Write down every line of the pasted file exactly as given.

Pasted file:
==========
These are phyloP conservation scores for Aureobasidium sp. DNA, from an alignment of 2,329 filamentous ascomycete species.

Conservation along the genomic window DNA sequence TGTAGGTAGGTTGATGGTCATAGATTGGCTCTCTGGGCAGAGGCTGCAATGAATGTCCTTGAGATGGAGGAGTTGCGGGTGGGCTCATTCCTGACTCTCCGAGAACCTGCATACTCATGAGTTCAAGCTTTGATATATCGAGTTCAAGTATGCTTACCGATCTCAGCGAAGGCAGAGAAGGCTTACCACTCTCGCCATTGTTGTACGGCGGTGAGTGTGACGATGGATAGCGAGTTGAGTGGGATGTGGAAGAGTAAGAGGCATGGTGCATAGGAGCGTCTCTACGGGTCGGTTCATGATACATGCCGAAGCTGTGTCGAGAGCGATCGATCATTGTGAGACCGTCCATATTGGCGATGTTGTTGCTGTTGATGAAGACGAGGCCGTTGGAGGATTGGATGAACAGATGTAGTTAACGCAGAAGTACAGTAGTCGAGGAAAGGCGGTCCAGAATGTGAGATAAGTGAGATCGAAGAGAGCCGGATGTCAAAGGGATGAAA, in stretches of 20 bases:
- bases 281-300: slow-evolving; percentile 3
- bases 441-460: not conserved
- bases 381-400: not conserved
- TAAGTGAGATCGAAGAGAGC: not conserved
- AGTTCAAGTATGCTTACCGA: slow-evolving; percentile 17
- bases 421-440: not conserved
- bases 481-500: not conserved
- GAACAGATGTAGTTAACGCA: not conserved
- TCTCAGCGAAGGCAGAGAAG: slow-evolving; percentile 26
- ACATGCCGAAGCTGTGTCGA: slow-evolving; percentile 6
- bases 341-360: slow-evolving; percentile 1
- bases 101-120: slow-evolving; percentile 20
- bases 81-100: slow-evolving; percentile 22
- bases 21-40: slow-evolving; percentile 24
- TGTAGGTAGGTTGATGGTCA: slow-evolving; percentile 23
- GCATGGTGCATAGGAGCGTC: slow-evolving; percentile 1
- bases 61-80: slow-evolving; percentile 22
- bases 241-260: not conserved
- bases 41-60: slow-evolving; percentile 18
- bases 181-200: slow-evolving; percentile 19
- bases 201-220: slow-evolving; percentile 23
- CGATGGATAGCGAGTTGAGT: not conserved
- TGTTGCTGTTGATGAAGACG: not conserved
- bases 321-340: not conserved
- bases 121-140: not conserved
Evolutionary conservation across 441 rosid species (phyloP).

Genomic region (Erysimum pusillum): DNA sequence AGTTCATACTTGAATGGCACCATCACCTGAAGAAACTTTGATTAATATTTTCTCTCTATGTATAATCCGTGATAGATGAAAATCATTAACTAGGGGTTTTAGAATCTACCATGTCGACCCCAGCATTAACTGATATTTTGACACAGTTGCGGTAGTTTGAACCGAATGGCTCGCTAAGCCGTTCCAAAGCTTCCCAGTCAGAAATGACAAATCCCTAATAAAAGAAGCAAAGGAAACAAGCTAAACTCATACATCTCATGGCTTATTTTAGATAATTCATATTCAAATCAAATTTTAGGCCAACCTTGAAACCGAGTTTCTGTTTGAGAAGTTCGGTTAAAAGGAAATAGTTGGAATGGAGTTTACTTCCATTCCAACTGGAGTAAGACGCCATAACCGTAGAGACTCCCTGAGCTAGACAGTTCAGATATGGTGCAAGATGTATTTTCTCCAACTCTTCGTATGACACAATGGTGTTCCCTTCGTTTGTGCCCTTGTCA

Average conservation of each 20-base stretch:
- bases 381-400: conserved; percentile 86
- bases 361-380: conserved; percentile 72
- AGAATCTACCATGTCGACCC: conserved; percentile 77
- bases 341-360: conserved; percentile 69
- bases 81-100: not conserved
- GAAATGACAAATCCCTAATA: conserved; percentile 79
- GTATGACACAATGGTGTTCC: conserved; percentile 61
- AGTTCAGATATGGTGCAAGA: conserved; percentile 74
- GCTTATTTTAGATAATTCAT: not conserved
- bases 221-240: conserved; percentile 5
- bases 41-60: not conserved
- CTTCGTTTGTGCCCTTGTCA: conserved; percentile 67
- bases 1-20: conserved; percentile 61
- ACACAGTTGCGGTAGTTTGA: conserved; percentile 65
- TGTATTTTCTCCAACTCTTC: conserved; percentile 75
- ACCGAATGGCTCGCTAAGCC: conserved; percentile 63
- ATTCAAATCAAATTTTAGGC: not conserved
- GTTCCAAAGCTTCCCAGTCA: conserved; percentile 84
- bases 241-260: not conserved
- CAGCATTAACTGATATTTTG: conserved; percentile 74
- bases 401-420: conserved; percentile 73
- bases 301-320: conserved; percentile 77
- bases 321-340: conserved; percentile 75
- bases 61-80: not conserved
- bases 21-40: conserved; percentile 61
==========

These are phyloP conservation scores for Aureobasidium sp. DNA, from an alignment of 2,329 filamentous ascomycete species.

Conservation along the genomic window DNA sequence TGTAGGTAGGTTGATGGTCATAGATTGGCTCTCTGGGCAGAGGCTGCAATGAATGTCCTTGAGATGGAGGAGTTGCGGGTGGGCTCATTCCTGACTCTCCGAGAACCTGCATACTCATGAGTTCAAGCTTTGATATATCGAGTTCAAGTATGCTTACCGATCTCAGCGAAGGCAGAGAAGGCTTACCACTCTCGCCATTGTTGTACGGCGGTGAGTGTGACGATGGATAGCGAGTTGAGTGGGATGTGGAAGAGTAAGAGGCATGGTGCATAGGAGCGTCTCTACGGGTCGGTTCATGATACATGCCGAAGCTGTGTCGAGAGCGATCGATCATTGTGAGACCGTCCATATTGGCGATGTTGTTGCTGTTGATGAAGACGAGGCCGTTGGAGGATTGGATGAACAGATGTAGTTAACGCAGAAGTACAGTAGTCGAGGAAAGGCGGTCCAGAATGTGAGATAAGTGAGATCGAAGAGAGCCGGATGTCAAAGGGATGAAA, in stretches of 20 bases:
- bases 281-300: slow-evolving; percentile 3
- bases 441-460: not conserved
- bases 381-400: not conserved
- TAAGTGAGATCGAAGAGAGC: not conserved
- AGTTCAAGTATGCTTACCGA: slow-evolving; percentile 17
- bases 421-440: not conserved
- bases 481-500: not conserved
- GAACAGATGTAGTTAACGCA: not conserved
- TCTCAGCGAAGGCAGAGAAG: slow-evolving; percentile 26
- ACATGCCGAAGCTGTGTCGA: slow-evolving; percentile 6
- bases 341-360: slow-evolving; percentile 1
- bases 101-120: slow-evolving; percentile 20
- bases 81-100: slow-evolving; percentile 22
- bases 21-40: slow-evolving; percentile 24
- TGTAGGTAGGTTGATGGTCA: slow-evolving; percentile 23
- GCATGGTGCATAGGAGCGTC: slow-evolving; percentile 1
- bases 61-80: slow-evolving; percentile 22
- bases 241-260: not conserved
- bases 41-60: slow-evolving; percentile 18
- bases 181-200: slow-evolving; percentile 19
- bases 201-220: slow-evolving; percentile 23
- CGATGGATAGCGAGTTGAGT: not conserved
- TGTTGCTGTTGATGAAGACG: not conserved
- bases 321-340: not conserved
- bases 121-140: not conserved
Evolutionary conservation across 441 rosid species (phyloP).

Genomic region (Erysimum pusillum): DNA sequence AGTTCATACTTGAATGGCACCATCACCTGAAGAAACTTTGATTAATATTTTCTCTCTATGTATAATCCGTGATAGATGAAAATCATTAACTAGGGGTTTTAGAATCTACCATGTCGACCCCAGCATTAACTGATATTTTGACACAGTTGCGGTAGTTTGAACCGAATGGCTCGCTAAGCCGTTCCAAAGCTTCCCAGTCAGAAATGACAAATCCCTAATAAAAGAAGCAAAGGAAACAAGCTAAACTCATACATCTCATGGCTTATTTTAGATAATTCATATTCAAATCAAATTTTAGGCCAACCTTGAAACCGAGTTTCTGTTTGAGAAGTTCGGTTAAAAGGAAATAGTTGGAATGGAGTTTACTTCCATTCCAACTGGAGTAAGACGCCATAACCGTAGAGACTCCCTGAGCTAGACAGTTCAGATATGGTGCAAGATGTATTTTCTCCAACTCTTCGTATGACACAATGGTGTTCCCTTCGTTTGTGCCCTTGTCA

Average conservation of each 20-base stretch:
- bases 381-400: conserved; percentile 86
- bases 361-380: conserved; percentile 72
- AGAATCTACCATGTCGACCC: conserved; percentile 77
- bases 341-360: conserved; percentile 69
- bases 81-100: not conserved
- GAAATGACAAATCCCTAATA: conserved; percentile 79
- GTATGACACAATGGTGTTCC: conserved; percentile 61
- AGTTCAGATATGGTGCAAGA: conserved; percentile 74
- GCTTATTTTAGATAATTCAT: not conserved
- bases 221-240: conserved; percentile 5
- bases 41-60: not conserved
- CTTCGTTTGTGCCCTTGTCA: conserved; percentile 67
- bases 1-20: conserved; percentile 61
- ACACAGTTGCGGTAGTTTGA: conserved; percentile 65
- TGTATTTTCTCCAACTCTTC: conserved; percentile 75
- ACCGAATGGCTCGCTAAGCC: conserved; percentile 63
- ATTCAAATCAAATTTTAGGC: not conserved
- GTTCCAAAGCTTCCCAGTCA: conserved; percentile 84
- bases 241-260: not conserved
- CAGCATTAACTGATATTTTG: conserved; percentile 74
- bases 401-420: conserved; percentile 73
- bases 301-320: conserved; percentile 77
- bases 321-340: conserved; percentile 75
- bases 61-80: not conserved
- bases 21-40: conserved; percentile 61